The Galaxy Note might have borrowed some features from the Samsung Galaxy S II, but the screen isn't one of them: the latter's Super AMOLED Plus display has been switched for a new Super AMOLED HD screen. The biggest change is in the resolution, which has shot up from 800 x 480 pixels on the earlier smartphone to 1280 x 800 pixels here. That's the same resolution as 5.3'' Android; tablets like the Samsung Galaxy Tab, and the equivalent of a definition of 285 dpi. The improvement has been made possible by switching from RGB technology to PenTile, with two sub-pixels in each pixel.
As a result, browsing the web is an absolute joy, with pages rendered perfectly in both landscape and portrait mode. If you need to, you can zoom in by tapping, getting a fast, detailed glance at part of the page. Text and details are nice and smooth even when you push that zoom to its maximum setting.
Alongside the higher resolution, which is a useful bonus for a lot of apps, the display still bears the hallmarks of AMOLED technology, with infinitely high contrast ratios and bright, lively colours. Samsung has nevertheless decided to play it safe by offering three different colour profiles for the Galaxy Note.
Like the Galaxy S II, the Note has three profiles: Dynamic, Standard and Video. The default option is Standard, and it's better than its equivalent on the Galaxy S II, Normal mode. Its deltaE score—a measure of how accurately colours are reproduced, with lower scores indicating fewer problems—was 5.7 with only red and green causing problems. Compare that to figures of 8.3 on the Galaxy S II or 6.2 on the iPhone 4S. Video mode does even better, coming down to just 5.0. The flashy colours of Dynamic mode are less of a success, pushing the deltaE up to 7.9.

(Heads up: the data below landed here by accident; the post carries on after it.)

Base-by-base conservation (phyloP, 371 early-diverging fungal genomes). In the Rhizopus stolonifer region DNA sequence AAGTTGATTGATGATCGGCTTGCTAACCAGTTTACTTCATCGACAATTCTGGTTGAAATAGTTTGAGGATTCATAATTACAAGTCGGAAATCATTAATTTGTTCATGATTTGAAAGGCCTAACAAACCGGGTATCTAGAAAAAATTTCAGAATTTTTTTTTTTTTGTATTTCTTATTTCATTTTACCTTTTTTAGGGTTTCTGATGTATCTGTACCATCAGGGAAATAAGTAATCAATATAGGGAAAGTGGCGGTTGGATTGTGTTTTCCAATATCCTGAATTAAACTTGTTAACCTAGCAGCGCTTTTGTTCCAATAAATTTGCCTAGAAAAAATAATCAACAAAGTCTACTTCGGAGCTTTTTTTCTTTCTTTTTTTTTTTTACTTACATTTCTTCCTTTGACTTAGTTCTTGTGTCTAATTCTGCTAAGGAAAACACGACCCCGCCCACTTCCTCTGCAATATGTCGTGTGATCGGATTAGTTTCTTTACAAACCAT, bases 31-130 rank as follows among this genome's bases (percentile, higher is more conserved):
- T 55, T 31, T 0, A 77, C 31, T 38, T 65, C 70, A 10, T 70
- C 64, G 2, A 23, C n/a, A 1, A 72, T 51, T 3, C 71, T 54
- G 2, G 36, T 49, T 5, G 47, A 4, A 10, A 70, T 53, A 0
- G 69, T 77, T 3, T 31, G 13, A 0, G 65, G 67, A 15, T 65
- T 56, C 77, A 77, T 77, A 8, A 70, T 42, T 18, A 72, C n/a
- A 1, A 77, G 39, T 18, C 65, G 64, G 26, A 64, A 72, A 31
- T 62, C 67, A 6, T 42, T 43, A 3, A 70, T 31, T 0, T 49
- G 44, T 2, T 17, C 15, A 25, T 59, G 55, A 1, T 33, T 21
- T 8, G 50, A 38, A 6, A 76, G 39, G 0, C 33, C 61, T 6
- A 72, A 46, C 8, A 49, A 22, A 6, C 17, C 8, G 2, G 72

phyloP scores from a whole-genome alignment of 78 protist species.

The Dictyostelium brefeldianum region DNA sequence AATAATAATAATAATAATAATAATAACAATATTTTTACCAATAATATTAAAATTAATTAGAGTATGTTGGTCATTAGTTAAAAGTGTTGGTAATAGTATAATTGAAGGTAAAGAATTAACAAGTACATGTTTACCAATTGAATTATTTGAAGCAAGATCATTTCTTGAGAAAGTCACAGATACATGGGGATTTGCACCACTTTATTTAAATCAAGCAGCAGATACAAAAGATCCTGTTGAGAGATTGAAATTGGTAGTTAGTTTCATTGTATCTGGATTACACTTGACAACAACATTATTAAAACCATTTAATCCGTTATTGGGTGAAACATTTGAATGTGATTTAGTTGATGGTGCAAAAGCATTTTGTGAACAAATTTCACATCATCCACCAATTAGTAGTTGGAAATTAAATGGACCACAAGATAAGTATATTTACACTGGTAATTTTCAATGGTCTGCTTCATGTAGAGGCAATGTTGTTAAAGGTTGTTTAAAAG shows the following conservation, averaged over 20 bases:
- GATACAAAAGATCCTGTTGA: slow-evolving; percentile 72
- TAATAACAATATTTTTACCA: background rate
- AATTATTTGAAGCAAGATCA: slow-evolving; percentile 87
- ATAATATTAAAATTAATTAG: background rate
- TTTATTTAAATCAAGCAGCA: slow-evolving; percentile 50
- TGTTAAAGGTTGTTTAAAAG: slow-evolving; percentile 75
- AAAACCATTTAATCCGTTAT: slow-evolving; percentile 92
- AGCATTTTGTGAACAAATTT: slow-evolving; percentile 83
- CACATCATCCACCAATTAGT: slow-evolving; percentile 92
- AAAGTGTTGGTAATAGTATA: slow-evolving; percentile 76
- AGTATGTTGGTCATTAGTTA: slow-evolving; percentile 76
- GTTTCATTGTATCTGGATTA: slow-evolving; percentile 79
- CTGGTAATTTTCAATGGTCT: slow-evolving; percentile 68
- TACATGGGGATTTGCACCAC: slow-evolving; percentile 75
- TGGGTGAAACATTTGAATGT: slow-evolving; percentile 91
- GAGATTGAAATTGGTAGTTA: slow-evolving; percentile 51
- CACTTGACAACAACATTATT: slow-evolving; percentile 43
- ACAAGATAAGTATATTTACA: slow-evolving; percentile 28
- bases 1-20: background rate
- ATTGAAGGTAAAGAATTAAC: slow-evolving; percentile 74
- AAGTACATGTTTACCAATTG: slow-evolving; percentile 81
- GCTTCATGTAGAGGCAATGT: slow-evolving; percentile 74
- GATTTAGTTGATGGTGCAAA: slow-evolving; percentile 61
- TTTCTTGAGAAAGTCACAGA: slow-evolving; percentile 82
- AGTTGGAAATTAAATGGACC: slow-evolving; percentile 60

That leaves the other recent over-sized smartphone, the HTC Titan, at the top of this particular table with its record score of 3.3. Finally, we should say that we were struck by how pale the colours looked on the Note compared to the Galaxy S II: having such accurate colour reproduction is something that you have to get used to on a mobile device, but it's certainly very nice once you do.
Depending on the mode you choose, the colour temperature fluctuates between 7524 and 8269 K, which is an excellent result and a definite improvement on the Galaxy S II's Super AMOLED Display which has a strong blue tinge. The viewing angles are spot on, and wider than on other mobile devices we've seen.
You can easily see the screen outside with the sun shining down overhead thanks to maximum brightness of 395 cd/m². Samsung's latest trick is to dynamically adjust the brightness levels in different parts of the screen. That means that the brightness will be turned up behind certain colours and shades onscreen, as far as a maximum level that you can adjust in the settings. At the same time, the brightness behind darker areas of the screen will be turned down, increasing the perception of contrast and helping boost your battery life.